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Scores updated at the end of each quarter. Winner
It has become impossible for a women's basketball game to be a simple game anymore. You know. Like Saturday at Gampel Pavilion. Three months before the Final Four, good midseason test.
Except that everything now must be "good for the game" or "bad for the game," part of an ongoing referendum.
Two weeks ago, UConn dusted erstwhile No. 1 Stanford and was too good for everybody else. (Bad for the game. Too boring).
A week later, the Huskies are Notre Dame's patsy and not tough enough. (Good for the game. Adds intrigue).
Happily, however, there is salvation amid the blather. And it's nothing more complicated than the most basic tenet of sports: the best teams, regardless of conference affiliation, should play each other. Rivalries produce drama, interest and conversation.
It's the best way for the women's game - and any game - to grow.
This is why UConn and Notre Dame need to continue their series next year and beyond.
Yes, the Irish are leaving for the Atlantic Coast Conference.
Yes, virtually all of UConn's future opponents are unclear.
No, that shouldn't mean the series is done.
"I would love to continue the rivalry," Notre Dame coach Muffet McGraw said after Saturday's game. "I know the ACC has already approached us about continuing the game. We've reached out to Connecticut and it doesn't look like we're going to be able to do it in the next two years, according to them."
McGraw's missive was news to UConn coach Geno Auriemma. After Saturday's formal news conference, Auriemma talked for a while in a hallway at Gampel Pavilion, having no recollection of any conversation with Notre Dame that indicated the series would go on hiatus.
Auriemma certainly sounded as though he'd like to keep playing.
And when, exactly, has UConn ducked anyone, ever?
Before the game, he said this: "I don't know where it stands in terms of priority. But I am sure there will be many discussions with ND about how we move forward. So much will depend on what the Big East looks like, what the eventually timetable is. I don't when that will happen. But I am sure there will be a lot of conversation once the dust all settles."
Auriemma knows better than anyone else why playing Notre Dame is beneficial. The Irish are one of the handful of teams in the women's game than can expose UConn's warts. Auriemma was a fascinating study after Saturday's game. Here was a Hall of Fame coach discussing various strategies for the rest of the season, his mind ping-ponging, his disappointment unable to shroud his excitement for what lies beyond.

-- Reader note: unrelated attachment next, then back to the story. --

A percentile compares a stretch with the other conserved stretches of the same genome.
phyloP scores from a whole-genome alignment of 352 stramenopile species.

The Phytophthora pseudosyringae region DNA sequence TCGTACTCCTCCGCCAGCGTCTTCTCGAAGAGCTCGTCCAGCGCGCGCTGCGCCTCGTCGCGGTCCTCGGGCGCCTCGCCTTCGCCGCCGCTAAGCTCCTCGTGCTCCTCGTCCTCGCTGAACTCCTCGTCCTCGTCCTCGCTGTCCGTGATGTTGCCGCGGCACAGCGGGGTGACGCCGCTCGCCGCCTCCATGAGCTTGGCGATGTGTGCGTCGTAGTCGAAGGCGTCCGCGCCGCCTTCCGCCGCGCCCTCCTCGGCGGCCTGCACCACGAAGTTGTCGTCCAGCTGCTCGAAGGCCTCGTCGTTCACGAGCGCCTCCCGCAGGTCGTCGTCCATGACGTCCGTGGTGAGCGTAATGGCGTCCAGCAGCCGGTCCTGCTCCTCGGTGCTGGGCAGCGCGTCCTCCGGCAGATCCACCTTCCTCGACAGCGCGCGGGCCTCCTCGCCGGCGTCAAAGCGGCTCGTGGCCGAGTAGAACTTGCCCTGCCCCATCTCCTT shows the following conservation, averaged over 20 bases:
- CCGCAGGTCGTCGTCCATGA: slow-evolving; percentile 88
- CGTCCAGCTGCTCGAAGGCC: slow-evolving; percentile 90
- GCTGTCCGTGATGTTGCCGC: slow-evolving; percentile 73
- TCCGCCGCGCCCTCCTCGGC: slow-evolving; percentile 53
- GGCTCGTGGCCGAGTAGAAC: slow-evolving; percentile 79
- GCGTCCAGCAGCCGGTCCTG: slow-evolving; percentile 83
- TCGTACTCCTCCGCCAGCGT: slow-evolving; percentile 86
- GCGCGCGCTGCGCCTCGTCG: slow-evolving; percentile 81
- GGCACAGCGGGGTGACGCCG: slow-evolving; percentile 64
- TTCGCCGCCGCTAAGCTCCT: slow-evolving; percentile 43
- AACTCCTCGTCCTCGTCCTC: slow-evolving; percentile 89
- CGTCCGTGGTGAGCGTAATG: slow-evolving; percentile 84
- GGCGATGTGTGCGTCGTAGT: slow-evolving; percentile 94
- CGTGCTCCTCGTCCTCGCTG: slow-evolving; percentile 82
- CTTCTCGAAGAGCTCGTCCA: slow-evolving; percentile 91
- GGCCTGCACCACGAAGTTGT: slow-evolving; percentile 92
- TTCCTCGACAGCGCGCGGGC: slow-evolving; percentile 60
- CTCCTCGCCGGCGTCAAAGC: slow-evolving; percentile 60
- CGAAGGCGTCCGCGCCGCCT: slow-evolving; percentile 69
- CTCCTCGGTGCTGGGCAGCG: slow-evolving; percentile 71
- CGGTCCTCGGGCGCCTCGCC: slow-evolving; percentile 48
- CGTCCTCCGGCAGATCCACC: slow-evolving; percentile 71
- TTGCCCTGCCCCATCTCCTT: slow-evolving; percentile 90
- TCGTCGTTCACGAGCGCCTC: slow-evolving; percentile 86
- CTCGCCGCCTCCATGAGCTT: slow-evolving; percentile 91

That doesn't happen after playing Seton Hall. (No offense to our new BFF around here Anne Donovan).
Plus, playing Notre Dame gets the juices redistributed. There's just so much pretentiousness in the house. It's wonderful theater.
The rivalry will get better, too. They'll meet again in Indiana to end the regular season. They'll probably meet in the Big East championship game and maybe again at the Final Four. It'll give the Huskies a chance to address whether they're tough enough.
Or whether McGraw has surpassed Auriemma as the best coach in women's basketball.
(Don't laugh. Some of UConn's fans have discussed this very possibility on the Internet).
Now a more cynical fellow might ask if this is the same McGraw who has that sterling 9-29 record against Auriemma.
But then, that would be missing the point.
The point is that Notre Dame-UConn gets people talking. The nation's top program against the nation's most famous school. And if UConn-Tennessee never materializes or never becomes a great rivalry again, Notre Dame is the next best thing.
So let's ditch all the he-saids and she-saids. All the posturing. Let's get this done. It's a fun game between two programs whose festering dislike for one another is getting more delicious by the game.
ESPN analyst Doris Burke was talking about some of the sniping between the programs at last year's Final Four.
"I think it's great. I hope it gets nasty," Burke said. "A little animosity is fabulous."
It sure is.
This is the opinion of Day sports columnist Mike DiMauro.